The general election campaign so far has been marked by a stream of claims about privatisation in the English NHS – mostly referring to the health service contracting out care to private companies. But many of these have been met by counter-claims of inaccuracy. So what are the facts?
How much does the NHS buy from the private sector?
Around 22% of the English health spending goes to organisations that are not NHS trusts or other statutory bodies.
But this includes many services that the general public would regard as being within the health service. For example, almost all the GPs, dentists, pharmacists and opticians who treat NHS patients are private businesses, and have been since the inception of the NHS in 1948.
In some parts of the country, community-based services such as district nursing and health visiting are now provided by the independent sector – either organisations such as Virgin Care that people would recognise as private companies, or not-for-profit social enterprise organisations like Central Surrey Health.
In addition, some community-based mental health services like ‘talking therapies’ are provided by the private or voluntary sector. The NHS also commissions charities like the Red Cross to provide additional support when people are discharged from hospital, as it does hospices, which are mostly run by charities.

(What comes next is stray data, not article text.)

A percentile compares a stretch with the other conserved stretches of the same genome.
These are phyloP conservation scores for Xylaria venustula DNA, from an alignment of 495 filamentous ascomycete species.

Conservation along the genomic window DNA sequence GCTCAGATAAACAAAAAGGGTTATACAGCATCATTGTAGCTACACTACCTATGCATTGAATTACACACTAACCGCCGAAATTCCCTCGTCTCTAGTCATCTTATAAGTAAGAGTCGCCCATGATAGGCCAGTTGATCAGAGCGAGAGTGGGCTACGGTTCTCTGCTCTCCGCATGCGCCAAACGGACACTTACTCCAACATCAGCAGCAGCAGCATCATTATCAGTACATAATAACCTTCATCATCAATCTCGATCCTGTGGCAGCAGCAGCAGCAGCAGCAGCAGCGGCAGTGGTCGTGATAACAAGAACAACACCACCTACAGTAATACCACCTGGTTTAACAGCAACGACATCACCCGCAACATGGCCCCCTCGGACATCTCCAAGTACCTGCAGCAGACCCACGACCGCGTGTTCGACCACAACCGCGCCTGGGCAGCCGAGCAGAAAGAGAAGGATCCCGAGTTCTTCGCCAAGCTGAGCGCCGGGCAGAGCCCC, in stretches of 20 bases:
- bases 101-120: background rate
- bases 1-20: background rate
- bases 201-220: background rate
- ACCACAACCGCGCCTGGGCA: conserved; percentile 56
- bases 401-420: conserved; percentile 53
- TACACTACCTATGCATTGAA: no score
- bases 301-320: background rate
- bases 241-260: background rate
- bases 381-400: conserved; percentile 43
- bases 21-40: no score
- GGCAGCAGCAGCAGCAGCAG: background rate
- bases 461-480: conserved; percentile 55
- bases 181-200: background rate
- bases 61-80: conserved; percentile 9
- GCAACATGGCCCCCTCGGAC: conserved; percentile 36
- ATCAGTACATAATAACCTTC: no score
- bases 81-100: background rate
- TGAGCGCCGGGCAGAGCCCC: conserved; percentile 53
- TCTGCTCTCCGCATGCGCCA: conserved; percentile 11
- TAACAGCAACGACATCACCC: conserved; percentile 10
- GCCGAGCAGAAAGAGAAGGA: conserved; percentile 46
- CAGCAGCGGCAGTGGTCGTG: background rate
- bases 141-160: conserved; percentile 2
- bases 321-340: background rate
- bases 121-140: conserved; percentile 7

Turning to hospital care, when patients are referred to a consultant or other specialist they have a right to choose where they are treated. In most if not all parts of the country, the choices available to them since reforms in the 2000s include private hospitals, which then invoice the NHS for the treatment. In some cases, particularly where patients have been waiting a long time for treatment, an NHS trust will arrange for a patient to be treated privately.
Much of the inpatient provision for people with a learning disability or mental health problems and high levels of need is privately run.
Some patient transport services are delivered by the independent sector. In addition, some ambulance trusts have sub-contracting arrangements with private ambulance services to support them at periods of high demand.
Clinical commissioning groups, the bodies that plan and fund care at a local level, work closely with local authorities. Where individuals have both health and social care needs, the CCG may provide funding for their care via the local authority. Councils today largely contract out social care to private providers.
How has this changed over the years?
How privatisation has changed under recent governments has been a subject of especially heated election debate. Labour leader Jeremy Corbyn says privatisation has doubled since 2010. At the other end of the spectrum, Conservative Health Secretary Matt Hancock recently announced that the NHS was “not for sale” under the current government.
Data from Department of Health and Social Care publications makes both claims look dubious. Adding together all non-NHS providers, looked at as a proportion of spend to adjust for the generally increasing budget, the purchase of private health care has been both significant and relatively stable, at between 20 and 22% for the last nine years. Regardless of whether we include charities or not, private spending is actually proportionately lower in 2018/19 than it was in 2015/16.
From the figures he quotes, Corbyn seems to be talking specifically about areas such as hospital and mental health care, shown in blue below, rather than ‘primary care’ areas like GPs and opticians shown in purple. This is not uncommon, with media and the Nuffield Trust having often cited the resulting narrower figure of 7% or 8%, although firm arguments have also been made for the wider view.